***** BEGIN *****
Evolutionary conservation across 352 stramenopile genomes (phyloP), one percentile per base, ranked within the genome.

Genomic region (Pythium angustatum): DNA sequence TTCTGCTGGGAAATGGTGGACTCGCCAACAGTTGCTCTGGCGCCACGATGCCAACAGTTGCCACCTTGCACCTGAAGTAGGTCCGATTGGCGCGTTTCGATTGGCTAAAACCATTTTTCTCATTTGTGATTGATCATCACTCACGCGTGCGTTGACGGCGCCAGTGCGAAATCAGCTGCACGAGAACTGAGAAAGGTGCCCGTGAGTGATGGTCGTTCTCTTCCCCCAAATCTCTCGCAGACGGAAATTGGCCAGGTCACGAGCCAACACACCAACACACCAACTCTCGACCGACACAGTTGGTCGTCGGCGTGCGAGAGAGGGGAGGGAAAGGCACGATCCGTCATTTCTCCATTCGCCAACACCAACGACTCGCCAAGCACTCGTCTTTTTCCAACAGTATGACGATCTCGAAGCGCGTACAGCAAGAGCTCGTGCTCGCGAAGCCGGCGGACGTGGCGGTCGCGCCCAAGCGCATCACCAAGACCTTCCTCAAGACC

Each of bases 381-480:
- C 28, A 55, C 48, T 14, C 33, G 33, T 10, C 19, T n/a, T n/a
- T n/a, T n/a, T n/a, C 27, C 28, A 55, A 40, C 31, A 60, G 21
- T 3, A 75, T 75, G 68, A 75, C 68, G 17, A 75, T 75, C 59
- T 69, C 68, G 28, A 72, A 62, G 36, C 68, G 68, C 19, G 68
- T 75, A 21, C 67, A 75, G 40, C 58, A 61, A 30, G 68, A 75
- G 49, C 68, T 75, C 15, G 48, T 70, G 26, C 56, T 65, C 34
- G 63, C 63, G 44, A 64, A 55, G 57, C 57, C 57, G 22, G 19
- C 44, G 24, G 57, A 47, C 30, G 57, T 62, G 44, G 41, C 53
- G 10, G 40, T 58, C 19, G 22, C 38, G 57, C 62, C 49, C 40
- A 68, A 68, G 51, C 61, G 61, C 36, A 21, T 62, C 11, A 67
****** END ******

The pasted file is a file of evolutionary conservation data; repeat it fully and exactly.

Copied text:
Evolutionary conservation across 352 stramenopile genomes (phyloP), one percentile per base, ranked within the genome.

Genomic region (Pythium angustatum): DNA sequence TTCTGCTGGGAAATGGTGGACTCGCCAACAGTTGCTCTGGCGCCACGATGCCAACAGTTGCCACCTTGCACCTGAAGTAGGTCCGATTGGCGCGTTTCGATTGGCTAAAACCATTTTTCTCATTTGTGATTGATCATCACTCACGCGTGCGTTGACGGCGCCAGTGCGAAATCAGCTGCACGAGAACTGAGAAAGGTGCCCGTGAGTGATGGTCGTTCTCTTCCCCCAAATCTCTCGCAGACGGAAATTGGCCAGGTCACGAGCCAACACACCAACACACCAACTCTCGACCGACACAGTTGGTCGTCGGCGTGCGAGAGAGGGGAGGGAAAGGCACGATCCGTCATTTCTCCATTCGCCAACACCAACGACTCGCCAAGCACTCGTCTTTTTCCAACAGTATGACGATCTCGAAGCGCGTACAGCAAGAGCTCGTGCTCGCGAAGCCGGCGGACGTGGCGGTCGCGCCCAAGCGCATCACCAAGACCTTCCTCAAGACC

Each of bases 381-480:
- C 28, A 55, C 48, T 14, C 33, G 33, T 10, C 19, T n/a, T n/a
- T n/a, T n/a, T n/a, C 27, C 28, A 55, A 40, C 31, A 60, G 21
- T 3, A 75, T 75, G 68, A 75, C 68, G 17, A 75, T 75, C 59
- T 69, C 68, G 28, A 72, A 62, G 36, C 68, G 68, C 19, G 68
- T 75, A 21, C 67, A 75, G 40, C 58, A 61, A 30, G 68, A 75
- G 49, C 68, T 75, C 15, G 48, T 70, G 26, C 56, T 65, C 34
- G 63, C 63, G 44, A 64, A 55, G 57, C 57, C 57, G 22, G 19
- C 44, G 24, G 57, A 47, C 30, G 57, T 62, G 44, G 41, C 53
- G 10, G 40, T 58, C 19, G 22, C 38, G 57, C 62, C 49, C 40
- A 68, A 68, G 51, C 61, G 61, C 36, A 21, T 62, C 11, A 67